Linked by Eugenia Loli on Wed 8th Oct 2008 20:12 UTC
Slackware, Slax "Slackware remains Slackware. It's been around for a very long time and it has a very loyal following. It's an excellent choice for the Linux hobbyist who wants to build, configure, and tweak their system to the nth degree. Slackware certainly gives you absolute control over your system. Nothing is made to be easy or user friendly", writes Caitlyn Martin.
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I'm pretty sure that she's wrong.
by frank on Thu 9th Oct 2008 04:00 UTC
Member since:

I honestly can't disagree more with Caitlyn.
"Even advanced users will find Slackware time consuming to install and configure properly. "

I recently spent an entire day installing various linux distributions on one of my systems. Fedora 9, Suse 12... The only one that would install was Slackware. Every other distribution crashed after the installer grinded away for an hour. It wasn't for a lack of effort, at first, I thought that my drive had bad sectors, bad install disk. Slackware I only ran once -the last time.

Plus, I could swear that we could boot into runlevel 5. I really think that she's wrong there.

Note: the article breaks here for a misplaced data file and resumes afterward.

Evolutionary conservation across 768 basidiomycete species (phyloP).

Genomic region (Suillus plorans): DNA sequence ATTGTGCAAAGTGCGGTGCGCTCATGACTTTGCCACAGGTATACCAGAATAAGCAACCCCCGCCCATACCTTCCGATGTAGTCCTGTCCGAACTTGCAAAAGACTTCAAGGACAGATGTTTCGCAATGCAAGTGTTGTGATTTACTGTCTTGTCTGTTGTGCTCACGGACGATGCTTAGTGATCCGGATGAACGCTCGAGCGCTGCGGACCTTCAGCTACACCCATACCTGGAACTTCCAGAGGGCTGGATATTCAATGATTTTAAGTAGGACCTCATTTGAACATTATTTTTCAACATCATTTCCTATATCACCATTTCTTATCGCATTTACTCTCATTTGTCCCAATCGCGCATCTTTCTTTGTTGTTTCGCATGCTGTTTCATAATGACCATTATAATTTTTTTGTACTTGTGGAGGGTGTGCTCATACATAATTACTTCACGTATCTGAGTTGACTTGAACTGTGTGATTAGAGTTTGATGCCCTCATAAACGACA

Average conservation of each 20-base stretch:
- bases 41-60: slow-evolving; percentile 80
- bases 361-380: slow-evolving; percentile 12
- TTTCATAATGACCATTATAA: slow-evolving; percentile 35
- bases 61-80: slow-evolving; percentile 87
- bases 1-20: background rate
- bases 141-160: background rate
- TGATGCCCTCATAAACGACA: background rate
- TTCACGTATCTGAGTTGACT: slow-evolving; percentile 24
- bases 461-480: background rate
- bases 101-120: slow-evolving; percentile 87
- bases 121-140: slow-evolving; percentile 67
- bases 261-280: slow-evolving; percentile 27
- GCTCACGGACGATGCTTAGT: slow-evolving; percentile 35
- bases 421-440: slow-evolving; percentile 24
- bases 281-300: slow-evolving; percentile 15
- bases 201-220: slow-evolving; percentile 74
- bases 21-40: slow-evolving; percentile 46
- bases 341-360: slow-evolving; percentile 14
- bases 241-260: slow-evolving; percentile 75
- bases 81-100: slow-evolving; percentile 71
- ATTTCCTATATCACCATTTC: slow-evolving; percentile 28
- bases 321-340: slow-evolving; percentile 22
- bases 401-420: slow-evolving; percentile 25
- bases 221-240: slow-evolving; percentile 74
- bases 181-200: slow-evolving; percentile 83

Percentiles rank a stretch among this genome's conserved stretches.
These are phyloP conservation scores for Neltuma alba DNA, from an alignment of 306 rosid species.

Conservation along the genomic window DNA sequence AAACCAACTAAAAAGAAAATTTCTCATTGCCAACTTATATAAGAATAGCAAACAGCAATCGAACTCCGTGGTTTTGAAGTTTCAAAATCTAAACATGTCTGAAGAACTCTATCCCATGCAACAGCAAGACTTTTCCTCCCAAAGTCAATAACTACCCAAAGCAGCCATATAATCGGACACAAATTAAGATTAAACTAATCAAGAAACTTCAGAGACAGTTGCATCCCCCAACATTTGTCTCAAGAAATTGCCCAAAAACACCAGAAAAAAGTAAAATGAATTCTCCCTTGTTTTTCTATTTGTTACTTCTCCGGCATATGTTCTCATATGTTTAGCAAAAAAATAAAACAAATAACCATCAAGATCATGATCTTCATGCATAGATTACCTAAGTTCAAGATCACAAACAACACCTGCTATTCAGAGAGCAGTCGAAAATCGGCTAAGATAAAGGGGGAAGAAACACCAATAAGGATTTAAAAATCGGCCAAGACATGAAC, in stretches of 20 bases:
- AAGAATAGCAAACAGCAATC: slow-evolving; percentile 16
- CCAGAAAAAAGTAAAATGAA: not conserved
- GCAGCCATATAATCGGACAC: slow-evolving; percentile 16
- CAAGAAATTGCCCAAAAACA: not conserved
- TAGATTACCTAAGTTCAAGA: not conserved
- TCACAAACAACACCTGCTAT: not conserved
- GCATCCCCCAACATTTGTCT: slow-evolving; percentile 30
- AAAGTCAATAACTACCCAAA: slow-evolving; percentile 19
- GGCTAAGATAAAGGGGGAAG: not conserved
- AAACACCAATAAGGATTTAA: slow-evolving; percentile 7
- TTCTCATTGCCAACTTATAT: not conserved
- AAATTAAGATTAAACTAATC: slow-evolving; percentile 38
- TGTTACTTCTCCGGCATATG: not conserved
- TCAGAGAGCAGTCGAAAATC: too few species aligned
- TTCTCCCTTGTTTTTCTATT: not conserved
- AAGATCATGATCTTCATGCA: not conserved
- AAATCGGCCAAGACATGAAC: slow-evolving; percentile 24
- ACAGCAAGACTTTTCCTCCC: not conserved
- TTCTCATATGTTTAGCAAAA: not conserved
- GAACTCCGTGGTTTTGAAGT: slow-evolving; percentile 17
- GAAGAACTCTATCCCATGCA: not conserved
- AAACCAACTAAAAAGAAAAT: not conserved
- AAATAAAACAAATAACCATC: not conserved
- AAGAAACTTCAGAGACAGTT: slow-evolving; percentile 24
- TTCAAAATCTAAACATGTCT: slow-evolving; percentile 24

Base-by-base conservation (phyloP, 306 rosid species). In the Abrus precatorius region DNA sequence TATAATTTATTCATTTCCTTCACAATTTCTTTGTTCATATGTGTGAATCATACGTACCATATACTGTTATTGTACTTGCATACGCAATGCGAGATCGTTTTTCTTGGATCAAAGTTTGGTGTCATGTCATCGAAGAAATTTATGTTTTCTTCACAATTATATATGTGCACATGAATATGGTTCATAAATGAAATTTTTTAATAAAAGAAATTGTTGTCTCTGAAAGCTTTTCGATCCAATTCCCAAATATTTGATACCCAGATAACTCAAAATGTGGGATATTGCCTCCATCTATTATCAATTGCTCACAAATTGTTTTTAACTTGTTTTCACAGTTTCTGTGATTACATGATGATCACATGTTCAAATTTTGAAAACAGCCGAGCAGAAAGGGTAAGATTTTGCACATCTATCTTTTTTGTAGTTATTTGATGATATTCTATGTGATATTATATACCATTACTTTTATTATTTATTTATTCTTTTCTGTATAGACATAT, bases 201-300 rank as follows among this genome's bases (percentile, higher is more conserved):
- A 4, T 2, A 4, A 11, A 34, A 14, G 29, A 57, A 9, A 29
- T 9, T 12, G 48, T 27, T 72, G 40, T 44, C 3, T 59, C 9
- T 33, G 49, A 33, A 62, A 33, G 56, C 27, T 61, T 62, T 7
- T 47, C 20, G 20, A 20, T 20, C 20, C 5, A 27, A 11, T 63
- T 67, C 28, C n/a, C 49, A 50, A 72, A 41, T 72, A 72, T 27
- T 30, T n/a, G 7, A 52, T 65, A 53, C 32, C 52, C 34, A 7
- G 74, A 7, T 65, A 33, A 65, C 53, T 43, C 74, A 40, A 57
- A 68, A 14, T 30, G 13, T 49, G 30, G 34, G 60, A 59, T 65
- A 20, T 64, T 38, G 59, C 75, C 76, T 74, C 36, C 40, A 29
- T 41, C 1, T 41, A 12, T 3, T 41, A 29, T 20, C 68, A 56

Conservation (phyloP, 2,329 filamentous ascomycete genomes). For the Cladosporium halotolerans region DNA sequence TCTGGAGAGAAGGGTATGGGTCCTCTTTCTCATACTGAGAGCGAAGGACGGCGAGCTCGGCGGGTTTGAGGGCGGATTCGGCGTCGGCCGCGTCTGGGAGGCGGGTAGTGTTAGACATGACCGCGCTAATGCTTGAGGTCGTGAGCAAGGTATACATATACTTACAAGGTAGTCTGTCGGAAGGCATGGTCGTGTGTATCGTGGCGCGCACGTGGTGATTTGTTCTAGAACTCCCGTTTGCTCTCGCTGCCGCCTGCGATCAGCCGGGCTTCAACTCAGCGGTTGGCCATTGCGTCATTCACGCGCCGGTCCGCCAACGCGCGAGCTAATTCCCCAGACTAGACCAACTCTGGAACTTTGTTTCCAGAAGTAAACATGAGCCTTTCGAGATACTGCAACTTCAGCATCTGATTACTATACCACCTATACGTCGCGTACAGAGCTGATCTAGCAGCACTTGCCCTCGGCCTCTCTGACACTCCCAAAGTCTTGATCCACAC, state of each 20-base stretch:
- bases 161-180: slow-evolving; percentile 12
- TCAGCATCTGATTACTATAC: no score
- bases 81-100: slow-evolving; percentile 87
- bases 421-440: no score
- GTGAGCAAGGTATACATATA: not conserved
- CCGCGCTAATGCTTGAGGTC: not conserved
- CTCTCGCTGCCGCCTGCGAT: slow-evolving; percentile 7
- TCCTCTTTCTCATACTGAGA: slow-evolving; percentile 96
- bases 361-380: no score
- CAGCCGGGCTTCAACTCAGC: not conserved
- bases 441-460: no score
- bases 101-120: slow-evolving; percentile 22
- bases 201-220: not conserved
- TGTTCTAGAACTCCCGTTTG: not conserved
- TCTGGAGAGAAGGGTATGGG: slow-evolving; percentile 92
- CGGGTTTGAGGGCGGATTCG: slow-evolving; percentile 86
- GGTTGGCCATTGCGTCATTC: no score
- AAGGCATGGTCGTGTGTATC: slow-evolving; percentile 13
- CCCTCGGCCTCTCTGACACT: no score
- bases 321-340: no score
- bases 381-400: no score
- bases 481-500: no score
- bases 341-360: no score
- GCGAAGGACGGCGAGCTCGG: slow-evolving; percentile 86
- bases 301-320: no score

Reply Score: 1

fsckit Member since:

I pretty much disagree with her on all accounts myself.

And yes you can boot directly into a desktop manager. The runlevel is 4 on Slackware though. Not 5, as is usual with other distros. You just have to change the initdefault line in /etc/inittab.

Couple other major screw ups in the article are the statement that KDM is the only desktop manager that can be used and that xorgconfig is necessary for working X11.

1) If KDM was all that was going I would trash Slack in a heartbeat. Thankfully xdm is available and you can change the WM/DE by changing the symlink in /etc/X11/xinit, or by creating a proper .xinitrc

2) Who in the heck uses the xorg configure scripts these days? "Xorg -configure" hasn't failed to detect my hardware and serve up a working config automagically in at least 3 years now.

Reply Parent Score: 2

nonesuch Member since:

Actually changing window managers is even easier than that. Slackware includes a cool tool called "xwmconfig" that has, in my experience, always discovered and listed every installed WM and lets you select a different one in about 2 seconds.

Also, to people comparing Slackware to Debian: yes, apt-get pretty much rules, but there are tools available to automatically download and install binary packages on Slackware, and even handle simple dependency issues. is available, which automates built-in Slackware features. Swaret doesn't appear to be updated anymore, I don't know if it still works because I haven't used Slackware in some time. I'll have to try this release though!

I guess Dropline Gnome is dead/dormant? What's the current easy way to install Gnome?

Reply Parent Score: 2